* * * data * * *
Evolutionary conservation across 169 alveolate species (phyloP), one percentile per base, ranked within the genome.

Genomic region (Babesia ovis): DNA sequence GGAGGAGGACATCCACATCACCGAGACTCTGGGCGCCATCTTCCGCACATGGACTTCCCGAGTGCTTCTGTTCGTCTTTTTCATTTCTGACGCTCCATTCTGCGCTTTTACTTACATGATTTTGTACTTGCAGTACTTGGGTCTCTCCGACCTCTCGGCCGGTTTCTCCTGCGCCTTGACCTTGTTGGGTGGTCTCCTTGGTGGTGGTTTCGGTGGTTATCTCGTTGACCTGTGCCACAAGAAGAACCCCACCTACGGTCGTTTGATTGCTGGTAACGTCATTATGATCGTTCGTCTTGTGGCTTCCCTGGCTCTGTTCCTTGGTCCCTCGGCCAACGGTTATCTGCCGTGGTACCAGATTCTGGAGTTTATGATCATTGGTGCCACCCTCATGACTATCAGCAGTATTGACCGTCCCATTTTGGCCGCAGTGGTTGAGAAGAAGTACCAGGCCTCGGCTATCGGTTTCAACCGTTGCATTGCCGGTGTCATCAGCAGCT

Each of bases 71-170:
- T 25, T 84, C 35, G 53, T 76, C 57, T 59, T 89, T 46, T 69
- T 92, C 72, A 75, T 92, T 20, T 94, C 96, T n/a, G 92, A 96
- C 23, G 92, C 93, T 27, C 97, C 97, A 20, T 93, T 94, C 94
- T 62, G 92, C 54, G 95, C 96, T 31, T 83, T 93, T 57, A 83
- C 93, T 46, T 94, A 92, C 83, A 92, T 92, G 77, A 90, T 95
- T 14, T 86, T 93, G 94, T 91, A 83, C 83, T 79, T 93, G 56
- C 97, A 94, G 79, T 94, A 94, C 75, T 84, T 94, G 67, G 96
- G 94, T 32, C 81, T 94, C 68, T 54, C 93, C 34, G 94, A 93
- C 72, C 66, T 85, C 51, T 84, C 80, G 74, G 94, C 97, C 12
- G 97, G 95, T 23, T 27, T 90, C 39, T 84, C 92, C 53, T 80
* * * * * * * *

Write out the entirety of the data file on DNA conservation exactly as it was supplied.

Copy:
Evolutionary conservation across 169 alveolate species (phyloP), one percentile per base, ranked within the genome.

Genomic region (Babesia ovis): DNA sequence GGAGGAGGACATCCACATCACCGAGACTCTGGGCGCCATCTTCCGCACATGGACTTCCCGAGTGCTTCTGTTCGTCTTTTTCATTTCTGACGCTCCATTCTGCGCTTTTACTTACATGATTTTGTACTTGCAGTACTTGGGTCTCTCCGACCTCTCGGCCGGTTTCTCCTGCGCCTTGACCTTGTTGGGTGGTCTCCTTGGTGGTGGTTTCGGTGGTTATCTCGTTGACCTGTGCCACAAGAAGAACCCCACCTACGGTCGTTTGATTGCTGGTAACGTCATTATGATCGTTCGTCTTGTGGCTTCCCTGGCTCTGTTCCTTGGTCCCTCGGCCAACGGTTATCTGCCGTGGTACCAGATTCTGGAGTTTATGATCATTGGTGCCACCCTCATGACTATCAGCAGTATTGACCGTCCCATTTTGGCCGCAGTGGTTGAGAAGAAGTACCAGGCCTCGGCTATCGGTTTCAACCGTTGCATTGCCGGTGTCATCAGCAGCT

Each of bases 71-170:
- T 25, T 84, C 35, G 53, T 76, C 57, T 59, T 89, T 46, T 69
- T 92, C 72, A 75, T 92, T 20, T 94, C 96, T n/a, G 92, A 96
- C 23, G 92, C 93, T 27, C 97, C 97, A 20, T 93, T 94, C 94
- T 62, G 92, C 54, G 95, C 96, T 31, T 83, T 93, T 57, A 83
- C 93, T 46, T 94, A 92, C 83, A 92, T 92, G 77, A 90, T 95
- T 14, T 86, T 93, G 94, T 91, A 83, C 83, T 79, T 93, G 56
- C 97, A 94, G 79, T 94, A 94, C 75, T 84, T 94, G 67, G 96
- G 94, T 32, C 81, T 94, C 68, T 54, C 93, C 34, G 94, A 93
- C 72, C 66, T 85, C 51, T 84, C 80, G 74, G 94, C 97, C 12
- G 97, G 95, T 23, T 27, T 90, C 39, T 84, C 92, C 53, T 80